From the streets of London to the royal palace, hers was the story of rags to riches.
"Nell Gwyn" by Peter Lely, 1675
Nell Gwyn started her career as an orange girl at London’s King’s Theater during the Restoration period of the mid to late 1600s. As she wound her way through the crowds and enticed audience members to indulge in a sweet orange, Nell learned to use her wit and charm to win over the theatre-goers. It wasn’t long before she found herself on the stage and was gaining fans as an actress. Soon to join her fan base was none other than the King of England.
"Charles II and Nell Gwyn" by Edward Matthew Ward, 1854
Charles II was quite the ladies man, but even with other lovely courtiers doting on him, he couldn’t keep his eyes…or his heart away from Nell. Her down to earth demeanor, humor and beauty were enough to charm King Charles and keep him captivated for nearly 20 years until his death.
"Charles II and Nell Gwyn" by Roland Holyoake, 1900
I couldn’t help but get drawn into the Cinderella story of Nell as I read “The Perfect Royal Mistress” by Diane Haeger. After recently finishing the book, I found myself looking for touches of Nell's world in modern fashion.
The Restoration period brought with it an emphasis on the shoulders with broad, open necklines. Using a corset and dropped waist, the torso was elongated before it blossomed into a full skirt as seen in the painting below of Beata Elisabet von Konigsmarck.
The broad necklines on the Erdem spring runway had me imagining Nell in the halls of St. James's Palace wearing one of these dresses.
The close cut through waist and extended lines resemble the corseted dropped waists of the Restoration.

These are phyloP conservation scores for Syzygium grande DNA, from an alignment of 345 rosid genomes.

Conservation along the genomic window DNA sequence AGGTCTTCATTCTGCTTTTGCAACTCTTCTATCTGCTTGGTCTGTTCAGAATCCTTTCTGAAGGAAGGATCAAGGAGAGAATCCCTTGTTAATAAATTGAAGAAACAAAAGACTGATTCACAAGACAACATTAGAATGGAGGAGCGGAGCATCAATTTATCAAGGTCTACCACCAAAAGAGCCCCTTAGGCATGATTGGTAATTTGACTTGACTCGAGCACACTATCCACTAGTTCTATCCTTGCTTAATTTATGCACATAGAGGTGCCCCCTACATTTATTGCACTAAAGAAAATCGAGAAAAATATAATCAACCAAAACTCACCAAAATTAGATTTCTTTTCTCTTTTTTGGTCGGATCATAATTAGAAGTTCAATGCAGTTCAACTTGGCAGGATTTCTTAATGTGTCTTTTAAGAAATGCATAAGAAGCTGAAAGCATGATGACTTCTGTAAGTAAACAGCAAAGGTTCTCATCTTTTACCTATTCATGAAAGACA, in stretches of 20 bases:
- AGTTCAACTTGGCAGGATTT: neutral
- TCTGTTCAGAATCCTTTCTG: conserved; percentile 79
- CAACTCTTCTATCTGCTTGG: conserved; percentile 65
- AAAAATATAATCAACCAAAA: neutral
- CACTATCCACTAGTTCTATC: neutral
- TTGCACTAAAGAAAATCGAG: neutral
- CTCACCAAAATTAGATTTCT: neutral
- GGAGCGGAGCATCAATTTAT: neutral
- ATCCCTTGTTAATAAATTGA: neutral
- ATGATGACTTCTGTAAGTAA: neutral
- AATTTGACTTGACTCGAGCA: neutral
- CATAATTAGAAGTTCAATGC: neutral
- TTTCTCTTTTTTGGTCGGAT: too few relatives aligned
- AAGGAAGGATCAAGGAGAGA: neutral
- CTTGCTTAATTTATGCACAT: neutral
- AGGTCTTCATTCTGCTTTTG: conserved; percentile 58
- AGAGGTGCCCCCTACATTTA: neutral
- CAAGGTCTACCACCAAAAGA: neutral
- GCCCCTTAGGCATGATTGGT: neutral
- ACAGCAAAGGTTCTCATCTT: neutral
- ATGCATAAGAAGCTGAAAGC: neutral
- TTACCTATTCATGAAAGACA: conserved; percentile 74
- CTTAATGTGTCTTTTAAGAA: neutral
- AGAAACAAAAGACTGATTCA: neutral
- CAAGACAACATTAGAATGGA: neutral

Ruffles, bows and brocades are reminiscent of the lavish detailing and fabrics seen on high class ladies like Princess Mary Henrietta Stuart, daughter of King Charles I, shown in the portrait below.
"Maria Stuart Widow of Willem II" by Bartholomeus van der Heist, 1652
Underneath the heavy gowns, the flowing dresses from Erdem are a bit like the chemises ladies would have worn as a slip of sorts.
Or the Erdem gowns may have been the perfect option for a portrait since ladies of the period were fond of getting painted in what appeared to be a state of undress. The women were painted with soft fabrics, disheveled hair and clothing delicately falling off the body.
"Nell Gwyn" by Peter Lely, 17th c.
The layers of fabrics and glimpses of skin suggest the sensuality of the woman. Not merely a portrait of beauty or femininity, this trend underscored the power women could hold in the role of mistress. To be a mistress of a man like King Charles II, as was the case for Nell, meant power and opportunity beyond what her class or circumstances would have otherwise permitted.
"Nell Gwyn" by Simon Verelst, 1680
So what can we learn from “pretty, witty Nell?” Not to go hunting for a king of our own, but rather the power of humor. No matter the circumstances, her wit and fondness for inspiring laughter kept Nell afloat whether walking through the streets of London or the palace halls.
Runway Photos: Vogue.com